Technology and engineering
must be based on pure science;
the time for empirical
invention is long past
Kieth J. Laidler, "To Light Such
A Candle" Oxford University Press, 1998
The primary research interests in the Kelty group focus
on modeling and simulation of solid state surfaces and interfacial phenomena.
This includes application areas such as catalysis, polymer properties and
dynamics, biological materials including lipids, membrane
proteins and nucleic acids.
Some current research areas include:
dynamics simulation of lipid membranes containing mixed dipalmitoylphosphatidylcholine (DPPC)
and dimyristoylphosphatidylcholine (DMPC) which differ only in the length of
the aliphatic tails by
two methylene units. We have undertaken classical MD
simulations of DMPC/DHCP mixtures two determine inter-miscibility, diffusion
constants and structural properties of this
mixed-lipid system. The picture at left shows this system following 50
ns of simulation time. Future aspects of this project will include
addition of a membrane protein Bacteriorhodopsin, bR). The goal is to
determine how the protein's function is
influenced by the chemical composition of the lipid bilayer.
- One of the most powerful complementary techniques to
Scanning Tunneling Microscopy (STM) and Atomic Force Microscopy (AFM),
particularly at atomic resolution, is the ability to model image data based on a
hypothetical structure model. For example, we have been able to
correctly interpret STM images of the graphitic layer edge which show a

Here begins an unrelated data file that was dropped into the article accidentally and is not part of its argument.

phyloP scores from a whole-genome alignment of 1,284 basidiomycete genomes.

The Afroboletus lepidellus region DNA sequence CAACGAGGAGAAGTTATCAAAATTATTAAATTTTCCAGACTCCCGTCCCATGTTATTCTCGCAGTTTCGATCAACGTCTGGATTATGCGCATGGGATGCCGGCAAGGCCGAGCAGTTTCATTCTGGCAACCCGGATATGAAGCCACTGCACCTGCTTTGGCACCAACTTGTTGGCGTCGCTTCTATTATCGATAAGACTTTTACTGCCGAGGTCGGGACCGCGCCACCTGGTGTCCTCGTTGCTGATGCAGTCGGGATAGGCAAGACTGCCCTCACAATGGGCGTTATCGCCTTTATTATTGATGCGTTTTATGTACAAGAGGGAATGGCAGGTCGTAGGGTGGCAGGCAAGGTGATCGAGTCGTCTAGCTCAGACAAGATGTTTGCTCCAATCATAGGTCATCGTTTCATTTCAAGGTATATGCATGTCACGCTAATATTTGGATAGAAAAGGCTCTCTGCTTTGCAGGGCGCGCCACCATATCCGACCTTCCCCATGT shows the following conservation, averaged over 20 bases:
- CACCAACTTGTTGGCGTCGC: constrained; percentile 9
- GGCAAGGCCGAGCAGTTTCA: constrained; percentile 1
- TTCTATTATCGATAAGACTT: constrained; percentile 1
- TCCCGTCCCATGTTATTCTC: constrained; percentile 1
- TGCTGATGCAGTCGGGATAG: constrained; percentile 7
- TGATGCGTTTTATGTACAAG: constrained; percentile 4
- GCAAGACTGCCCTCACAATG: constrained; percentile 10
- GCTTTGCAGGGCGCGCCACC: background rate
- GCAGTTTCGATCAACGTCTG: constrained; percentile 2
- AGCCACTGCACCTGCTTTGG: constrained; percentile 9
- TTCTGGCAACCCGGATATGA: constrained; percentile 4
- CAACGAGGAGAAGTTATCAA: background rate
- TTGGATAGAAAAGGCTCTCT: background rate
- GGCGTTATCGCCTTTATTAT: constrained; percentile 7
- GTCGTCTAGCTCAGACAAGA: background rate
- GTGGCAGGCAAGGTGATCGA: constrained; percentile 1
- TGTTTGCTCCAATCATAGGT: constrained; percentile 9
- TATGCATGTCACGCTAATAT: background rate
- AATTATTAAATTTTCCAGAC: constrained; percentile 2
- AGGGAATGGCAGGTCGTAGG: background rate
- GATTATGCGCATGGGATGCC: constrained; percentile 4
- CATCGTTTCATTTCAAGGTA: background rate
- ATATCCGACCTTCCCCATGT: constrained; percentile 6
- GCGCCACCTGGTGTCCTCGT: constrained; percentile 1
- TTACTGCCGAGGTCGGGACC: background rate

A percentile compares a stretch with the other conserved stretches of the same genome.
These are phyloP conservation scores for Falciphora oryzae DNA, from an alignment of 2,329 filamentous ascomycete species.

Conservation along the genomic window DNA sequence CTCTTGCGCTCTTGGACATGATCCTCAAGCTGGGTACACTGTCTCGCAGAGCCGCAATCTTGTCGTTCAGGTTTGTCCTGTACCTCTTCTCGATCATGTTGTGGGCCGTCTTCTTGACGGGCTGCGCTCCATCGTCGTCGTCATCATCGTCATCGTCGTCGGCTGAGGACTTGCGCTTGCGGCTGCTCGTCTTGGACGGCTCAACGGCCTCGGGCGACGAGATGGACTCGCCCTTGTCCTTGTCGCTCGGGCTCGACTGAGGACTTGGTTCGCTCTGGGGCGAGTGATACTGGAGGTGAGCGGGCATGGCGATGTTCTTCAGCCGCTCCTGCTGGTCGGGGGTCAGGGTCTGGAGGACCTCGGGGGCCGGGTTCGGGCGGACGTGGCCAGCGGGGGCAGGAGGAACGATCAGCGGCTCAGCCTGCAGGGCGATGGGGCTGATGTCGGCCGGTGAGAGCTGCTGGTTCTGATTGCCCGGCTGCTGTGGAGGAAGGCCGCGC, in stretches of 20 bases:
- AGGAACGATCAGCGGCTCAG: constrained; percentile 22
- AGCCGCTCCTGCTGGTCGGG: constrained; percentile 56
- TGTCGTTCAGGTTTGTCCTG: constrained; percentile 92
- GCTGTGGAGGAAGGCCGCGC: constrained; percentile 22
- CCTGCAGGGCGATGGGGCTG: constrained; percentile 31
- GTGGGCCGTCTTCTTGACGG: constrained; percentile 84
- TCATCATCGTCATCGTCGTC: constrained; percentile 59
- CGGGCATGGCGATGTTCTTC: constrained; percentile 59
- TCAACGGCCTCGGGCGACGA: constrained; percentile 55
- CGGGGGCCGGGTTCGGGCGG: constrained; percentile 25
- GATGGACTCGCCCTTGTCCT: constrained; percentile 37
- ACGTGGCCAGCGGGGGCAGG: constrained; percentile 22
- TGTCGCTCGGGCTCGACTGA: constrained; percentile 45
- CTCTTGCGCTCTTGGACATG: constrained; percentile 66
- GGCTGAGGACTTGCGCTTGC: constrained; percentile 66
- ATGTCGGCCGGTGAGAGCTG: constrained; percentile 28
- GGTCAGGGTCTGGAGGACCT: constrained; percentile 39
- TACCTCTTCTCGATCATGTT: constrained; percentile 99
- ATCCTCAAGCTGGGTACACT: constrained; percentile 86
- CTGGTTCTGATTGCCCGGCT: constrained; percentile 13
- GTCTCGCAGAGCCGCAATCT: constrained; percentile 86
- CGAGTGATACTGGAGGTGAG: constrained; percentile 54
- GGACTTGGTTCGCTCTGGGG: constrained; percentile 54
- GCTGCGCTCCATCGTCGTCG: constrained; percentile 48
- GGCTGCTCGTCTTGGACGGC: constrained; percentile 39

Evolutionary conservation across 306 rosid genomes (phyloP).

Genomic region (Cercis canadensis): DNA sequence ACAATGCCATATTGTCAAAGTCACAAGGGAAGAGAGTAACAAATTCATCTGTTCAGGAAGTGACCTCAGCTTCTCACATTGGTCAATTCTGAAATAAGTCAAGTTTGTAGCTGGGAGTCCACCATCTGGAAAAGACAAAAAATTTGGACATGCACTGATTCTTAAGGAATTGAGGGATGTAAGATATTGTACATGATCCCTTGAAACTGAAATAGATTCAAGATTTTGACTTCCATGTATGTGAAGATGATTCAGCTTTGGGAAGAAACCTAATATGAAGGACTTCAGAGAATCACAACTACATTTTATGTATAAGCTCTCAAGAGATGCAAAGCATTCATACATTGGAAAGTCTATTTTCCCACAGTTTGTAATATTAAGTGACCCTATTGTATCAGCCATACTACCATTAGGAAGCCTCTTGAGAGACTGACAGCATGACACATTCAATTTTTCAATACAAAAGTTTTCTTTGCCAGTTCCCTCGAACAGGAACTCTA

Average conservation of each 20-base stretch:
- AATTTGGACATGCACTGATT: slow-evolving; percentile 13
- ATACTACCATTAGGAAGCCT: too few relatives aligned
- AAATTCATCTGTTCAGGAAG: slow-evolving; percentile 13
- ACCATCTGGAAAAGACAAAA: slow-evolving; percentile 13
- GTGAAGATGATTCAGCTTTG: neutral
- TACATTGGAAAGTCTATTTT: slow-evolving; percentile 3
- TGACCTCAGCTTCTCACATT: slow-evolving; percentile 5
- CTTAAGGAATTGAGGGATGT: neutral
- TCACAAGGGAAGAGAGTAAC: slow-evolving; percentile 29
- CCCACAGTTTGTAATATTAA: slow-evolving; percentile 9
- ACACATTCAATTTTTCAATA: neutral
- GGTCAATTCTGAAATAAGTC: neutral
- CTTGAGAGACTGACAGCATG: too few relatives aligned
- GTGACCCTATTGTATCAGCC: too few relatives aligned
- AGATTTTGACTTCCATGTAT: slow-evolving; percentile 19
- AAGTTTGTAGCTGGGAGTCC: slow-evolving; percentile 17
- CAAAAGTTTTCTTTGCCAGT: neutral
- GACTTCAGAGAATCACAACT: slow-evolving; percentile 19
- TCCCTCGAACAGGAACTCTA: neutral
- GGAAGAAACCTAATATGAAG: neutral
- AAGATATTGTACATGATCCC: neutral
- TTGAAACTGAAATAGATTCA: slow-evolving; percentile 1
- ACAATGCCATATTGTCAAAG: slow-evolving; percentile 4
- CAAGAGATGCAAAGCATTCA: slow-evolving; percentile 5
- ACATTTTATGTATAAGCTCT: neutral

novel super-structure as resulting from a layer edge rearrangement of the
electronic structure and not to crystal reconstruction. We
have also investigated the local edge properties of Transition Metal Sulfides
(TMS) (NbS2) using both experimental STM and complementary EHTB and
Density Functional Theory (DFT) computational methods. The image at
below left is experimental STM data of the edge region of NbS2 and
on the right id a simulated image of the edge.
- We are also investigating the equilibrium and
properties of guanine-rich quadruplex structures.
In normal duplex DNA, the two strands are bound together using
complementary base pairing (A-T and C-G). Quadruplexes are
composed of an unusual bonding arrangement in which four guanine residues
are bound to each other in each "step" of the ladder in the sequence.
We are currently investigating the oligomer (GGGTTA)4 in which three
quadruplexes are separated by the TTA linkages. The goal of this
project is to better understand the relative stability of alternative structure
- Metal Oxides are also being investigated using
classical MD to investigate the properties of thin films of mixed metal oxides
as well as the surface properties of pure metal oxides.